Most of the modern and developing world relies on the high tech solution to solid waste management, modern incineration, but here in America we continue to build ever larger landfills. They are much better landfills than they used to be, but the inescapable fact about landfills is that they do fill up, inexorably.
ENVIRONMENTAL IMPACTS WORSEN
The emissions from landfills are far worse and more significant to the environment and to mankind than are the emissions from modern incinerators (even prior to the CAAA of 1992.) The emissions from the trucking required to get the solid waste to distant landfills are far worse than the emissions from modern incinerators. One old truth about incinerators is that the trucks waiting to unload are putting out more and worse pollution than the incinerator does in burning the trash all day long.
Every environmental decision has pros and cons, even the decision to do nothing.
Environmental Balance is important if mankind is truly to make the most of the earth inherited from its forefathers.
Every environmental choice has plusses and minuses. These should be dispassionately weighed by the best and the brightest so that society benefits to the maximum. All related plusses and minuses must be weighed, if the best decisions are to be made.
After a lifetime of engineering work, the author is mighty disappointed to find that many environmental issues are resolved by raw emotion and popularity polls, with little regard for the actual science of the matter.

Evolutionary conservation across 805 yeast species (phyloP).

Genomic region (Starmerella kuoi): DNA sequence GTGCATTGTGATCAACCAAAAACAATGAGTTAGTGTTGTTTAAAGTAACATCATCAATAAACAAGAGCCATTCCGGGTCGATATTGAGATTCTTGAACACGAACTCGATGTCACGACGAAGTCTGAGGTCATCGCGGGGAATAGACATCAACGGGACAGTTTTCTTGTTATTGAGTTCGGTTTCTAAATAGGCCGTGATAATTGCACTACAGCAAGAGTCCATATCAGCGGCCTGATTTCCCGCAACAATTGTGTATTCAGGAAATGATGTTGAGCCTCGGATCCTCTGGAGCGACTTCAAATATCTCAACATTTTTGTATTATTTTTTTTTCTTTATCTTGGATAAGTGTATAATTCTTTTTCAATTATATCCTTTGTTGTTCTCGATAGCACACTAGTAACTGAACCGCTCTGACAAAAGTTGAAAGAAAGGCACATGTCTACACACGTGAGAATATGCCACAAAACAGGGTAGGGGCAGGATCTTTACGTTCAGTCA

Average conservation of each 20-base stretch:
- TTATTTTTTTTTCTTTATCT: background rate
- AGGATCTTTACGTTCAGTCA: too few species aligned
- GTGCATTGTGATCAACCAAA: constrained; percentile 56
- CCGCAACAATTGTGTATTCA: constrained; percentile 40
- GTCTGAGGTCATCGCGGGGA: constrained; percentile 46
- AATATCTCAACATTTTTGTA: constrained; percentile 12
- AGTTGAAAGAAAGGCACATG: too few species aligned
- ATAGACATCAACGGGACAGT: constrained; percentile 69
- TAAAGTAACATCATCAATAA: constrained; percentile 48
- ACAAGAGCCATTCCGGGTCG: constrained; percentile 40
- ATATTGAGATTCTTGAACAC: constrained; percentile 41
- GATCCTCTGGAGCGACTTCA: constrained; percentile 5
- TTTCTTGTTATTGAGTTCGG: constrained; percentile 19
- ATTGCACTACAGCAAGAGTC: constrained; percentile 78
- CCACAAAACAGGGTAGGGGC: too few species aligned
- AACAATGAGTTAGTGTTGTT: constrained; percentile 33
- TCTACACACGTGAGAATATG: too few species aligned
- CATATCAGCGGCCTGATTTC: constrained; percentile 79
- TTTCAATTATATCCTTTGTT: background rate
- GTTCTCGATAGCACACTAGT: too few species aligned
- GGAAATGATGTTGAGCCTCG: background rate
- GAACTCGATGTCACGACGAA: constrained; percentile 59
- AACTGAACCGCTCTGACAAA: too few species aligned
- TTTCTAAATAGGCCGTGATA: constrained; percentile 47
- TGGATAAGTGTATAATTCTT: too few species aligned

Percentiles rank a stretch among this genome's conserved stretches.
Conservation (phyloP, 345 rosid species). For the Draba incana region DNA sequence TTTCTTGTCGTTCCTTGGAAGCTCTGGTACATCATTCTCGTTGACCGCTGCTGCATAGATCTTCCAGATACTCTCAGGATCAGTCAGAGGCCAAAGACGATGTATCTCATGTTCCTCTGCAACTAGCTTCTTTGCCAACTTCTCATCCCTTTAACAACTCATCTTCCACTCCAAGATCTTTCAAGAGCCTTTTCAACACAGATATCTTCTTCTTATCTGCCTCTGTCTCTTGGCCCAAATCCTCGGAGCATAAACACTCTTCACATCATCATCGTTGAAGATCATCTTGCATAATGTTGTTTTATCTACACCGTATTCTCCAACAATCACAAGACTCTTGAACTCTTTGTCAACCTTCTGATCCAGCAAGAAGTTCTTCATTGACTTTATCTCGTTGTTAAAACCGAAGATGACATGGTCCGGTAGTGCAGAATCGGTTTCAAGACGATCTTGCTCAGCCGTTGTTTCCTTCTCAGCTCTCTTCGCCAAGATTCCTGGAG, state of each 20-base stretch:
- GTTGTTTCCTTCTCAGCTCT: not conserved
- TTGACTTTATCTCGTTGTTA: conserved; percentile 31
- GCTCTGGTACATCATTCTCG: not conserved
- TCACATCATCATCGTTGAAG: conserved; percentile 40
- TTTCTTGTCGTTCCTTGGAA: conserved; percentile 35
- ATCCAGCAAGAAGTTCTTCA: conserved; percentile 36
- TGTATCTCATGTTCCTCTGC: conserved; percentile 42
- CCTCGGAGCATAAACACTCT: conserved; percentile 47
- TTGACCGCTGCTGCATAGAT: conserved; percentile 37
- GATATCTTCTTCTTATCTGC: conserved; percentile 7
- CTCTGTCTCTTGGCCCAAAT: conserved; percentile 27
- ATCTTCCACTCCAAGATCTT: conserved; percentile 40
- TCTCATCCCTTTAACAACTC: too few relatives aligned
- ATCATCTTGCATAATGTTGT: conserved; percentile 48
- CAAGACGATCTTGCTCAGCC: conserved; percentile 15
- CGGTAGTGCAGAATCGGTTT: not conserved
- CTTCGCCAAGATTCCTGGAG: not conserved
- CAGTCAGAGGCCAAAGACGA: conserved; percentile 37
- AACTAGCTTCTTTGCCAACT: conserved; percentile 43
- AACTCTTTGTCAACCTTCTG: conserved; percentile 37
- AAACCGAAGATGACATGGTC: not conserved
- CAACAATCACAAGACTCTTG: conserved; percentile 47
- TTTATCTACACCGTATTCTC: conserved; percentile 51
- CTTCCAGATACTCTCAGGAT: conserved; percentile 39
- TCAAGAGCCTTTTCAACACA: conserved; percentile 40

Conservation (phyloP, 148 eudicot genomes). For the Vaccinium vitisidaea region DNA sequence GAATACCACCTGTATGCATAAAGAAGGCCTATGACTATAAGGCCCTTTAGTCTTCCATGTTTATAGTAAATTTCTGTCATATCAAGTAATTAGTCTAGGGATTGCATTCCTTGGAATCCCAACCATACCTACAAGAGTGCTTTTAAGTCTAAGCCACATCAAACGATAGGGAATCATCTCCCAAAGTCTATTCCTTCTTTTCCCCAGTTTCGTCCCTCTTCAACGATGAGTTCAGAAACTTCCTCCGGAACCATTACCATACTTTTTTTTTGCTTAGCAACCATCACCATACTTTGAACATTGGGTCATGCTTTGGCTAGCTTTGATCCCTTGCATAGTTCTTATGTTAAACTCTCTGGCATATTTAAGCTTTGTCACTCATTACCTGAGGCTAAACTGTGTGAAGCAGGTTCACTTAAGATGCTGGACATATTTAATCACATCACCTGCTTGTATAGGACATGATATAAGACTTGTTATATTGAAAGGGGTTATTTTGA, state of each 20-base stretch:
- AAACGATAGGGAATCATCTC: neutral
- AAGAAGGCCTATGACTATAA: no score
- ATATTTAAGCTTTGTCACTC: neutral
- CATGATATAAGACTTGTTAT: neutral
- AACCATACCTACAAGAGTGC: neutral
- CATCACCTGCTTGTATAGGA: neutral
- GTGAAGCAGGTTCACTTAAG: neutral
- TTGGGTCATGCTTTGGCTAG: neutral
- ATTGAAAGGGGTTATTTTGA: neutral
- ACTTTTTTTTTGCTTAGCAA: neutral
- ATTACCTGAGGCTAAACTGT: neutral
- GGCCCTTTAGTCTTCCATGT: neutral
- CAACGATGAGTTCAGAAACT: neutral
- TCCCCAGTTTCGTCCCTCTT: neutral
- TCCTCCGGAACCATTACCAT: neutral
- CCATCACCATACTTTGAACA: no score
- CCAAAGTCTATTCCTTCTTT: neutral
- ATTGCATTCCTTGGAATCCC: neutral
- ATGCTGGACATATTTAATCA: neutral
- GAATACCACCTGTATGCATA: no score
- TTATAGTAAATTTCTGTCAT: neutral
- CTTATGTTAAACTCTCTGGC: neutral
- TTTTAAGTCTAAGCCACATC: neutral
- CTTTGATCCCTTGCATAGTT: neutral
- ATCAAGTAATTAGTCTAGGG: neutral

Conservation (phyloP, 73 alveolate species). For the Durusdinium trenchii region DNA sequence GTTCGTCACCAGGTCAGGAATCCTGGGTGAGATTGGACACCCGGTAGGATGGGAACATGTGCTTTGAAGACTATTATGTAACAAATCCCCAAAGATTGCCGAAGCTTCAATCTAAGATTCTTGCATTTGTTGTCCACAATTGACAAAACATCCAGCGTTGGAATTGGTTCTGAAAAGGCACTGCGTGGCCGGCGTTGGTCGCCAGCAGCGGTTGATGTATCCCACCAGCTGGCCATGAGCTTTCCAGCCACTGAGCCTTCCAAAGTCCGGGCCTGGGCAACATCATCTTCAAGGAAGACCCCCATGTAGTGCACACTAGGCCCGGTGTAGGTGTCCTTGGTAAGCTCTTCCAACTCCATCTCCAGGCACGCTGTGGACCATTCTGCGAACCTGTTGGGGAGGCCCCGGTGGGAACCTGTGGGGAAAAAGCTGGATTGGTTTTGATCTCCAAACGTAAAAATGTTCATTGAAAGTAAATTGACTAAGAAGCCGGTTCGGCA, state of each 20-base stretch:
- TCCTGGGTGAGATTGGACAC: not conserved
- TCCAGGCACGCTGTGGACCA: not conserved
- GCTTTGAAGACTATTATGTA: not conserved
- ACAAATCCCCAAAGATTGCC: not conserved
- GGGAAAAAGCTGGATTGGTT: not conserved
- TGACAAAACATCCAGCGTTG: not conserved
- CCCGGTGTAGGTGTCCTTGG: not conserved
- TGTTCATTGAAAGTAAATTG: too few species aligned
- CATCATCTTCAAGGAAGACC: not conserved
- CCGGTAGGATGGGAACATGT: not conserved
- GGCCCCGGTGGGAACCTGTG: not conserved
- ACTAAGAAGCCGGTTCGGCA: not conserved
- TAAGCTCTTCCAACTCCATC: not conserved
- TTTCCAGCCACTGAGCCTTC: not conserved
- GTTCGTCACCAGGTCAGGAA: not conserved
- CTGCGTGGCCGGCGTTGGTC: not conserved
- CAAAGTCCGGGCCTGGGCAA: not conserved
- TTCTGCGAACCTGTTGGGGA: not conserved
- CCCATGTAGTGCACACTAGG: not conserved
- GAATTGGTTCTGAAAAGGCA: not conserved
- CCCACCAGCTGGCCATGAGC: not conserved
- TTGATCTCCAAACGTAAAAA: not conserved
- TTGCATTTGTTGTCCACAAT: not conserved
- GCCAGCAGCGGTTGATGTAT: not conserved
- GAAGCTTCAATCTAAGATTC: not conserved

The author chose engineering for his life's work because he wanted to apply science to improve the world. Instead, he has found the disgruntled, unqualified "Jon Doe" winning public environmental debates with emotional appeals and nonsense. Many times "Jon Doe" simply wants to keep anything new from being built "next door," with no regard for its worth to the community.
Anecdotes are often proffered as evidence during the heat of passionate public debate over new environmental processes. Such anecdotes, ("my father moved to Florida and died because he was living next to an incinerator") are intended to paint various environmental courses as unsafe, when in fact the anecdote may have almost no relationship to the situation cited, or the decision at hand. When specific anecdotal evidence is investigated, it often turns out that the "father" was elderly when he retired to Florida, that he smoked his entire life, that the incinerator "next door" was actually miles away with highways and exhaust pollution in between, that he lived there for years, and that he died of really old age.
Individual anecdotes should be disregarded during the debate over important environmental choices. Only soundly documented studies of all the factors involved in a similar situation should be weighed when such weighty matters are "before the board."
It is all too natural for potential neighbors to resist the implementation of any new environmental facility near their homes. It is all too natural for them to exaggerate their anecdotes in the process. Decision making boards must be on guard against such input if they hope to make the correct decisions.
It is the author's hope that this website can contribute to general public understanding of many environmental issues with which the author has worked over the years, and that some existing regulations and policies might be reexamined, reconsidered, and re-regulated to provide for a better future environment.